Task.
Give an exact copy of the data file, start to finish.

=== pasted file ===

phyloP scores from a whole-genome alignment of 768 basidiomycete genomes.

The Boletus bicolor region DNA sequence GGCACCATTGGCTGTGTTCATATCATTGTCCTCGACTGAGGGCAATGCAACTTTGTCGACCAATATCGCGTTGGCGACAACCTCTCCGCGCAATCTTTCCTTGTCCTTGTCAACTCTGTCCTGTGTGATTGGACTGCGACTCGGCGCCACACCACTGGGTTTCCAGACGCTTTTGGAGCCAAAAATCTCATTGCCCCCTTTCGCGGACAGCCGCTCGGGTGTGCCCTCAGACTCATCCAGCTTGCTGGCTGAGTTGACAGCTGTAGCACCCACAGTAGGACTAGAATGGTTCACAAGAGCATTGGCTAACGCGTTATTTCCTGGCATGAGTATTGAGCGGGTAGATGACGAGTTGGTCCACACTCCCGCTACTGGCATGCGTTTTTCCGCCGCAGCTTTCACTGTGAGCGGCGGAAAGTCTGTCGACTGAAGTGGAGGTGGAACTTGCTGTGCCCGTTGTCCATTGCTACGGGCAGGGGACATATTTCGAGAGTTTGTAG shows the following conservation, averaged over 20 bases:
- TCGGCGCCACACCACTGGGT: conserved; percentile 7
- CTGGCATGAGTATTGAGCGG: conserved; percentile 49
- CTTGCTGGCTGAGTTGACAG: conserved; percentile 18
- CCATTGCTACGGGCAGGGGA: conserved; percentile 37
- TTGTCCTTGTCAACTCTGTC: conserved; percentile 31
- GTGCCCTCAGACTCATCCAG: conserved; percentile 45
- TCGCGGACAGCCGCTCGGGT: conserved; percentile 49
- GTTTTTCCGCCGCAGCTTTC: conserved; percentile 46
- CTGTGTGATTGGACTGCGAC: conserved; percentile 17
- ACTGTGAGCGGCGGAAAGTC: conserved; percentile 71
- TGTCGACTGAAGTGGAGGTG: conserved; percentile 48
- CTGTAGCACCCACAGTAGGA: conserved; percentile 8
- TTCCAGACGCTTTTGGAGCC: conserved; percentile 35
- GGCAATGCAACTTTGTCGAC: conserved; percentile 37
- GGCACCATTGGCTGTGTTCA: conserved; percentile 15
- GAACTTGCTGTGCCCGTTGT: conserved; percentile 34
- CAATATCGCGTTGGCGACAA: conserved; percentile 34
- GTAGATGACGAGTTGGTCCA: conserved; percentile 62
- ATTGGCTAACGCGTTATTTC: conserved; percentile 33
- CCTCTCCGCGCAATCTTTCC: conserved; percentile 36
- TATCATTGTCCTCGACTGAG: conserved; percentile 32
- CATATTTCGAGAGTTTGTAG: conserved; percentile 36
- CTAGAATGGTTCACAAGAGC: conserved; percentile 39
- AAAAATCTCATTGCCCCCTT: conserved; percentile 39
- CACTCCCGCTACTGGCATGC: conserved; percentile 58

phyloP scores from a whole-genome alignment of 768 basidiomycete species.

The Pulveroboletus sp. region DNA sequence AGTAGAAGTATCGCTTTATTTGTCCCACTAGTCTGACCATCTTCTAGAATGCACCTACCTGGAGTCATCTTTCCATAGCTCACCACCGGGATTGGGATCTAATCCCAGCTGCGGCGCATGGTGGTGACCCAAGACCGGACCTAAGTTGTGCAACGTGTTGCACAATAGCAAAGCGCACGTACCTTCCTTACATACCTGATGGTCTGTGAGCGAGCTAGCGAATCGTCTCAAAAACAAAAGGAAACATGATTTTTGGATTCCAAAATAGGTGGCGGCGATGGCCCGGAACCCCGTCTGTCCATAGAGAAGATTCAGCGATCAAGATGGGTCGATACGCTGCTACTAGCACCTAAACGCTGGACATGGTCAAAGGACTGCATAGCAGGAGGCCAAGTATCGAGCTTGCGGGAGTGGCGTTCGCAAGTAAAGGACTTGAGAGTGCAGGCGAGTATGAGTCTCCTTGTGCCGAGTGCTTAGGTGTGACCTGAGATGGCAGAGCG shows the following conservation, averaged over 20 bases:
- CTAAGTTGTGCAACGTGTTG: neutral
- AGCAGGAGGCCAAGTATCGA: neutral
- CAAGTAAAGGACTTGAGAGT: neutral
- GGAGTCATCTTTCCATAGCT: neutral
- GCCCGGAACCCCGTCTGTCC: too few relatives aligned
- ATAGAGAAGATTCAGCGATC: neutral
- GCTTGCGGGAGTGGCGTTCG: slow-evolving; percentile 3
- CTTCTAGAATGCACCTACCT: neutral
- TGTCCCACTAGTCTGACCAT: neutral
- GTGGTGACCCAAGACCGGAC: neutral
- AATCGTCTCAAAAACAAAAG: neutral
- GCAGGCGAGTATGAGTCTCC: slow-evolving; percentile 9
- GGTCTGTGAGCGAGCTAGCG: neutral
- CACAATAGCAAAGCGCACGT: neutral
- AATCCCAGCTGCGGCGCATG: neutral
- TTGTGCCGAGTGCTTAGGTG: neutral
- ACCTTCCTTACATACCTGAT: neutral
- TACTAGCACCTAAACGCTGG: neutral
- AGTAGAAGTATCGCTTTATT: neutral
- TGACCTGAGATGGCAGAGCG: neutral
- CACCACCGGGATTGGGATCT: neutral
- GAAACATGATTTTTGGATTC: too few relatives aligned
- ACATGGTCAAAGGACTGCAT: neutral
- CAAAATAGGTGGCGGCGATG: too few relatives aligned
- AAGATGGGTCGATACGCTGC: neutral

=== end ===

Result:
phyloP scores from a whole-genome alignment of 768 basidiomycete genomes.

The Boletus bicolor region DNA sequence GGCACCATTGGCTGTGTTCATATCATTGTCCTCGACTGAGGGCAATGCAACTTTGTCGACCAATATCGCGTTGGCGACAACCTCTCCGCGCAATCTTTCCTTGTCCTTGTCAACTCTGTCCTGTGTGATTGGACTGCGACTCGGCGCCACACCACTGGGTTTCCAGACGCTTTTGGAGCCAAAAATCTCATTGCCCCCTTTCGCGGACAGCCGCTCGGGTGTGCCCTCAGACTCATCCAGCTTGCTGGCTGAGTTGACAGCTGTAGCACCCACAGTAGGACTAGAATGGTTCACAAGAGCATTGGCTAACGCGTTATTTCCTGGCATGAGTATTGAGCGGGTAGATGACGAGTTGGTCCACACTCCCGCTACTGGCATGCGTTTTTCCGCCGCAGCTTTCACTGTGAGCGGCGGAAAGTCTGTCGACTGAAGTGGAGGTGGAACTTGCTGTGCCCGTTGTCCATTGCTACGGGCAGGGGACATATTTCGAGAGTTTGTAG shows the following conservation, averaged over 20 bases:
- TCGGCGCCACACCACTGGGT: conserved; percentile 7
- CTGGCATGAGTATTGAGCGG: conserved; percentile 49
- CTTGCTGGCTGAGTTGACAG: conserved; percentile 18
- CCATTGCTACGGGCAGGGGA: conserved; percentile 37
- TTGTCCTTGTCAACTCTGTC: conserved; percentile 31
- GTGCCCTCAGACTCATCCAG: conserved; percentile 45
- TCGCGGACAGCCGCTCGGGT: conserved; percentile 49
- GTTTTTCCGCCGCAGCTTTC: conserved; percentile 46
- CTGTGTGATTGGACTGCGAC: conserved; percentile 17
- ACTGTGAGCGGCGGAAAGTC: conserved; percentile 71
- TGTCGACTGAAGTGGAGGTG: conserved; percentile 48
- CTGTAGCACCCACAGTAGGA: conserved; percentile 8
- TTCCAGACGCTTTTGGAGCC: conserved; percentile 35
- GGCAATGCAACTTTGTCGAC: conserved; percentile 37
- GGCACCATTGGCTGTGTTCA: conserved; percentile 15
- GAACTTGCTGTGCCCGTTGT: conserved; percentile 34
- CAATATCGCGTTGGCGACAA: conserved; percentile 34
- GTAGATGACGAGTTGGTCCA: conserved; percentile 62
- ATTGGCTAACGCGTTATTTC: conserved; percentile 33
- CCTCTCCGCGCAATCTTTCC: conserved; percentile 36
- TATCATTGTCCTCGACTGAG: conserved; percentile 32
- CATATTTCGAGAGTTTGTAG: conserved; percentile 36
- CTAGAATGGTTCACAAGAGC: conserved; percentile 39
- AAAAATCTCATTGCCCCCTT: conserved; percentile 39
- CACTCCCGCTACTGGCATGC: conserved; percentile 58

phyloP scores from a whole-genome alignment of 768 basidiomycete species.

The Pulveroboletus sp. region DNA sequence AGTAGAAGTATCGCTTTATTTGTCCCACTAGTCTGACCATCTTCTAGAATGCACCTACCTGGAGTCATCTTTCCATAGCTCACCACCGGGATTGGGATCTAATCCCAGCTGCGGCGCATGGTGGTGACCCAAGACCGGACCTAAGTTGTGCAACGTGTTGCACAATAGCAAAGCGCACGTACCTTCCTTACATACCTGATGGTCTGTGAGCGAGCTAGCGAATCGTCTCAAAAACAAAAGGAAACATGATTTTTGGATTCCAAAATAGGTGGCGGCGATGGCCCGGAACCCCGTCTGTCCATAGAGAAGATTCAGCGATCAAGATGGGTCGATACGCTGCTACTAGCACCTAAACGCTGGACATGGTCAAAGGACTGCATAGCAGGAGGCCAAGTATCGAGCTTGCGGGAGTGGCGTTCGCAAGTAAAGGACTTGAGAGTGCAGGCGAGTATGAGTCTCCTTGTGCCGAGTGCTTAGGTGTGACCTGAGATGGCAGAGCG shows the following conservation, averaged over 20 bases:
- CTAAGTTGTGCAACGTGTTG: neutral
- AGCAGGAGGCCAAGTATCGA: neutral
- CAAGTAAAGGACTTGAGAGT: neutral
- GGAGTCATCTTTCCATAGCT: neutral
- GCCCGGAACCCCGTCTGTCC: too few relatives aligned
- ATAGAGAAGATTCAGCGATC: neutral
- GCTTGCGGGAGTGGCGTTCG: slow-evolving; percentile 3
- CTTCTAGAATGCACCTACCT: neutral
- TGTCCCACTAGTCTGACCAT: neutral
- GTGGTGACCCAAGACCGGAC: neutral
- AATCGTCTCAAAAACAAAAG: neutral
- GCAGGCGAGTATGAGTCTCC: slow-evolving; percentile 9
- GGTCTGTGAGCGAGCTAGCG: neutral
- CACAATAGCAAAGCGCACGT: neutral
- AATCCCAGCTGCGGCGCATG: neutral
- TTGTGCCGAGTGCTTAGGTG: neutral
- ACCTTCCTTACATACCTGAT: neutral
- TACTAGCACCTAAACGCTGG: neutral
- AGTAGAAGTATCGCTTTATT: neutral
- TGACCTGAGATGGCAGAGCG: neutral
- CACCACCGGGATTGGGATCT: neutral
- GAAACATGATTTTTGGATTC: too few relatives aligned
- ACATGGTCAAAGGACTGCAT: neutral
- CAAAATAGGTGGCGGCGATG: too few relatives aligned
- AAGATGGGTCGATACGCTGC: neutral